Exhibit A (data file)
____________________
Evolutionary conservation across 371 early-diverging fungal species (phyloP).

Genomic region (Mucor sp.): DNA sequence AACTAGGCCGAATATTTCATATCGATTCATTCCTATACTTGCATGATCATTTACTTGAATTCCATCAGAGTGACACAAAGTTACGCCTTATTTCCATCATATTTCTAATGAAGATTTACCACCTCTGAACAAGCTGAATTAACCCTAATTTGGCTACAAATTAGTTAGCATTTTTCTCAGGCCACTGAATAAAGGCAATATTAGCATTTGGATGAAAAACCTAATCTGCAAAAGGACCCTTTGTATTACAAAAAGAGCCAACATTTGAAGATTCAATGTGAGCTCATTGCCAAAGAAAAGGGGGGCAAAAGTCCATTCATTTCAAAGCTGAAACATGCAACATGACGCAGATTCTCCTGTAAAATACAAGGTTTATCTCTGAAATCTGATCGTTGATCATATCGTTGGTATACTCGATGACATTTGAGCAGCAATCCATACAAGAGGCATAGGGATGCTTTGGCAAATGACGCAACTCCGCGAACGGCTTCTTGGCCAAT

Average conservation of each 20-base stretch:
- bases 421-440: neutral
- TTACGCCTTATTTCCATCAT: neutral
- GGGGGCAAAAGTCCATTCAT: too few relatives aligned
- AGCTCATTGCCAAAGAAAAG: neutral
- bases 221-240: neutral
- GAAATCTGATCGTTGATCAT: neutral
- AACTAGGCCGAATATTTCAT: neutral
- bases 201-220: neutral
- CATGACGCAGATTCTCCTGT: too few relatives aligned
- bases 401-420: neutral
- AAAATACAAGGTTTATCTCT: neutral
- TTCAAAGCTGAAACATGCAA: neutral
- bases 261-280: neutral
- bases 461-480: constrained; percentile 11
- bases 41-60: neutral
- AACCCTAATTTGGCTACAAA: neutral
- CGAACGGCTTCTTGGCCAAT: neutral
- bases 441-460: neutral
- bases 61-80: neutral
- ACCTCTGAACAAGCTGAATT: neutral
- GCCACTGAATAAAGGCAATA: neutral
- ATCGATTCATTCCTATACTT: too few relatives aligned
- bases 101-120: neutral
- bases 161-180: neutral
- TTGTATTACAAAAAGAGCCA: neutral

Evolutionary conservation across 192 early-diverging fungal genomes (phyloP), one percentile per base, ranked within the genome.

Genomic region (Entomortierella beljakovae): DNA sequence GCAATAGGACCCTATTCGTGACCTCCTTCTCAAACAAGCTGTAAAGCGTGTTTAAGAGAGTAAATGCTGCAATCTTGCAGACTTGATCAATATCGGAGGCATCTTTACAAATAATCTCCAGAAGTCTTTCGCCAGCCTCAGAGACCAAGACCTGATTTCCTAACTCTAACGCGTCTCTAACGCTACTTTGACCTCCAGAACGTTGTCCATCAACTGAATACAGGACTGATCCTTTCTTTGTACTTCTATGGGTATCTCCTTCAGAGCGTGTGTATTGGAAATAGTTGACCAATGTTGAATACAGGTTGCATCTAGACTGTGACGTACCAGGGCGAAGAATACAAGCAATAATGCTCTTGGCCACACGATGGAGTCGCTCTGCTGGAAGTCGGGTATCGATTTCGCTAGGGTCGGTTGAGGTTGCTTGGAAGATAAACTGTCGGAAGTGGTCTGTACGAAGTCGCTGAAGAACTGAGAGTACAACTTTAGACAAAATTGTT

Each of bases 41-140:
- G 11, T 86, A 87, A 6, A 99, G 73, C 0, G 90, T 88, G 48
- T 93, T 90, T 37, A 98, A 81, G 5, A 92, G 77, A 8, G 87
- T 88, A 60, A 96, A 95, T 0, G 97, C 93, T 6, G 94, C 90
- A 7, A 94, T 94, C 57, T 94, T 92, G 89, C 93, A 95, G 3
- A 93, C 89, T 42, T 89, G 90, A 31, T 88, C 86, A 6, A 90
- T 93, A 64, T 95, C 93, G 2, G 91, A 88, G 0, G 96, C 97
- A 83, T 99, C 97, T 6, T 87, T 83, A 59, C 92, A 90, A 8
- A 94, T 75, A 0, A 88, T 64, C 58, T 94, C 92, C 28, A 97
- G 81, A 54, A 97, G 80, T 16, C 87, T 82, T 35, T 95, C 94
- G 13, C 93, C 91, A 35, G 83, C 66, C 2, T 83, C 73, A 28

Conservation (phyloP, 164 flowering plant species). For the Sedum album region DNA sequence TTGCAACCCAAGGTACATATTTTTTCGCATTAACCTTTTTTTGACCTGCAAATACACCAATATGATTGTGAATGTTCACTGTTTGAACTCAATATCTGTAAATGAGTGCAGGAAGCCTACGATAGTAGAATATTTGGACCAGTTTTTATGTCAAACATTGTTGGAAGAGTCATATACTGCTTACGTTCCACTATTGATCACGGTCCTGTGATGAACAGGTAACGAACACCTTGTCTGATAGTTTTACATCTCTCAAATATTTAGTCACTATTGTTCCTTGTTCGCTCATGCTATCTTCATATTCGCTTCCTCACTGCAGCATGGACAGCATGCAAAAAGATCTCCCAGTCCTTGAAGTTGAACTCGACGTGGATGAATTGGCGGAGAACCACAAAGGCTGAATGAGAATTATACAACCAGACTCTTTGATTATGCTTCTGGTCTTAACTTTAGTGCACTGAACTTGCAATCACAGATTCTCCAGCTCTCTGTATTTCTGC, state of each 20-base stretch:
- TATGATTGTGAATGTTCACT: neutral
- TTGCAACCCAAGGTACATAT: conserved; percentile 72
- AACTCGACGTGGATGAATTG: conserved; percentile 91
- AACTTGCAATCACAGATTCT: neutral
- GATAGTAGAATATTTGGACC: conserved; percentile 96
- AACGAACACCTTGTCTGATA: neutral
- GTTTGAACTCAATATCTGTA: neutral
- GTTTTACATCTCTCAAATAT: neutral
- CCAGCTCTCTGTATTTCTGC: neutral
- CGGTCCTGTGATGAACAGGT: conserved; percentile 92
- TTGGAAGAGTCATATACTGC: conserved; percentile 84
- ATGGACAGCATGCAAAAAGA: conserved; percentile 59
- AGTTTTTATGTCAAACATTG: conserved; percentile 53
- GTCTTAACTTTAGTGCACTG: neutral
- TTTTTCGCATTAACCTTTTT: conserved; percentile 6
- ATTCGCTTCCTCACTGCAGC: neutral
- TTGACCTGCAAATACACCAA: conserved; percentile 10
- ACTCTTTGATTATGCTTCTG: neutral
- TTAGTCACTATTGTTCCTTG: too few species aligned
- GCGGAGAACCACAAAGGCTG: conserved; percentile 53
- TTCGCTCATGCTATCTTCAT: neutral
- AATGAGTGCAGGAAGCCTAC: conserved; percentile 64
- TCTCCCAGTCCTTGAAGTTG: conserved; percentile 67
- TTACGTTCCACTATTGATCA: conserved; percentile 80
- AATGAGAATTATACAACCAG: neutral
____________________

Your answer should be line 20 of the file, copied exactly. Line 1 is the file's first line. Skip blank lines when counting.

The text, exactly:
- CGAACGGCTTCTTGGCCAAT: neutral